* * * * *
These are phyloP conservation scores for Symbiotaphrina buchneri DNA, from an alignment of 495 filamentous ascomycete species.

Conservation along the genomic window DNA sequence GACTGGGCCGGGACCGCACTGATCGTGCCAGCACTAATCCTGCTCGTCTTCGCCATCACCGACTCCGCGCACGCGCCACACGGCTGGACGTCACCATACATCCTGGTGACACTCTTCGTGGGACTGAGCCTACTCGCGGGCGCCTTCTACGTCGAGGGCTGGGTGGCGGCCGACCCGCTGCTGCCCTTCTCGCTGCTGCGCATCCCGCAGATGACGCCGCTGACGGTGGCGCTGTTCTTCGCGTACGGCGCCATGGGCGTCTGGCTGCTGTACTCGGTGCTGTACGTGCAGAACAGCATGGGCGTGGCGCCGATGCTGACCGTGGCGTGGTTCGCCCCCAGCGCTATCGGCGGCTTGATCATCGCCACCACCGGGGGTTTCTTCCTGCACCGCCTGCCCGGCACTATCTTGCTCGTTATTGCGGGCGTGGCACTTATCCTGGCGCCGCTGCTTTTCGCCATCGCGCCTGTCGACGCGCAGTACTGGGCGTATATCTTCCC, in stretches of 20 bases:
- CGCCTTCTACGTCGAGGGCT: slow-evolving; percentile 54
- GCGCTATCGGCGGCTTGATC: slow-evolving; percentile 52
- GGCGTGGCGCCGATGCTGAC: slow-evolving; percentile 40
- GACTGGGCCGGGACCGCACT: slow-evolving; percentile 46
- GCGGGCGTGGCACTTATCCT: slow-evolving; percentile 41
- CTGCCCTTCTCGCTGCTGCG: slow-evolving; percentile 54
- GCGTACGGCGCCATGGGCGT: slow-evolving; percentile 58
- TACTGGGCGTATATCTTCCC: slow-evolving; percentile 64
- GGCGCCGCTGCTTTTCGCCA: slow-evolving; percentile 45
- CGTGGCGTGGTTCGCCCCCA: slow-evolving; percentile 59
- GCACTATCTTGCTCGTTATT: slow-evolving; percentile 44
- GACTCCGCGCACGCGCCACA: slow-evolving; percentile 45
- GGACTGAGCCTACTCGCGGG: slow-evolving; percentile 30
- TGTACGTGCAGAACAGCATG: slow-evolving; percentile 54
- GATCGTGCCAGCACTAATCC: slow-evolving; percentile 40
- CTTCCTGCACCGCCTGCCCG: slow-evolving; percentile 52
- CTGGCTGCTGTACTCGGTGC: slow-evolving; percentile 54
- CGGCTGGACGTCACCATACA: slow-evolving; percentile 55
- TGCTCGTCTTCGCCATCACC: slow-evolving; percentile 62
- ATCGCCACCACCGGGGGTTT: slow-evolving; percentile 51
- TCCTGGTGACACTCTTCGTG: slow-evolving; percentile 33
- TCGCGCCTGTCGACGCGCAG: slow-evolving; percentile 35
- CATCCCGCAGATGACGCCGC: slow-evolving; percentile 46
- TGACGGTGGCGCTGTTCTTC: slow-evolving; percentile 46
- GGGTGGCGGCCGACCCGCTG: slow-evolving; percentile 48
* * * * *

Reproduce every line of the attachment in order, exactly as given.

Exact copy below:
These are phyloP conservation scores for Symbiotaphrina buchneri DNA, from an alignment of 495 filamentous ascomycete species.

Conservation along the genomic window DNA sequence GACTGGGCCGGGACCGCACTGATCGTGCCAGCACTAATCCTGCTCGTCTTCGCCATCACCGACTCCGCGCACGCGCCACACGGCTGGACGTCACCATACATCCTGGTGACACTCTTCGTGGGACTGAGCCTACTCGCGGGCGCCTTCTACGTCGAGGGCTGGGTGGCGGCCGACCCGCTGCTGCCCTTCTCGCTGCTGCGCATCCCGCAGATGACGCCGCTGACGGTGGCGCTGTTCTTCGCGTACGGCGCCATGGGCGTCTGGCTGCTGTACTCGGTGCTGTACGTGCAGAACAGCATGGGCGTGGCGCCGATGCTGACCGTGGCGTGGTTCGCCCCCAGCGCTATCGGCGGCTTGATCATCGCCACCACCGGGGGTTTCTTCCTGCACCGCCTGCCCGGCACTATCTTGCTCGTTATTGCGGGCGTGGCACTTATCCTGGCGCCGCTGCTTTTCGCCATCGCGCCTGTCGACGCGCAGTACTGGGCGTATATCTTCCC, in stretches of 20 bases:
- CGCCTTCTACGTCGAGGGCT: slow-evolving; percentile 54
- GCGCTATCGGCGGCTTGATC: slow-evolving; percentile 52
- GGCGTGGCGCCGATGCTGAC: slow-evolving; percentile 40
- GACTGGGCCGGGACCGCACT: slow-evolving; percentile 46
- GCGGGCGTGGCACTTATCCT: slow-evolving; percentile 41
- CTGCCCTTCTCGCTGCTGCG: slow-evolving; percentile 54
- GCGTACGGCGCCATGGGCGT: slow-evolving; percentile 58
- TACTGGGCGTATATCTTCCC: slow-evolving; percentile 64
- GGCGCCGCTGCTTTTCGCCA: slow-evolving; percentile 45
- CGTGGCGTGGTTCGCCCCCA: slow-evolving; percentile 59
- GCACTATCTTGCTCGTTATT: slow-evolving; percentile 44
- GACTCCGCGCACGCGCCACA: slow-evolving; percentile 45
- GGACTGAGCCTACTCGCGGG: slow-evolving; percentile 30
- TGTACGTGCAGAACAGCATG: slow-evolving; percentile 54
- GATCGTGCCAGCACTAATCC: slow-evolving; percentile 40
- CTTCCTGCACCGCCTGCCCG: slow-evolving; percentile 52
- CTGGCTGCTGTACTCGGTGC: slow-evolving; percentile 54
- CGGCTGGACGTCACCATACA: slow-evolving; percentile 55
- TGCTCGTCTTCGCCATCACC: slow-evolving; percentile 62
- ATCGCCACCACCGGGGGTTT: slow-evolving; percentile 51
- TCCTGGTGACACTCTTCGTG: slow-evolving; percentile 33
- TCGCGCCTGTCGACGCGCAG: slow-evolving; percentile 35
- CATCCCGCAGATGACGCCGC: slow-evolving; percentile 46
- TGACGGTGGCGCTGTTCTTC: slow-evolving; percentile 46
- GGGTGGCGGCCGACCCGCTG: slow-evolving; percentile 48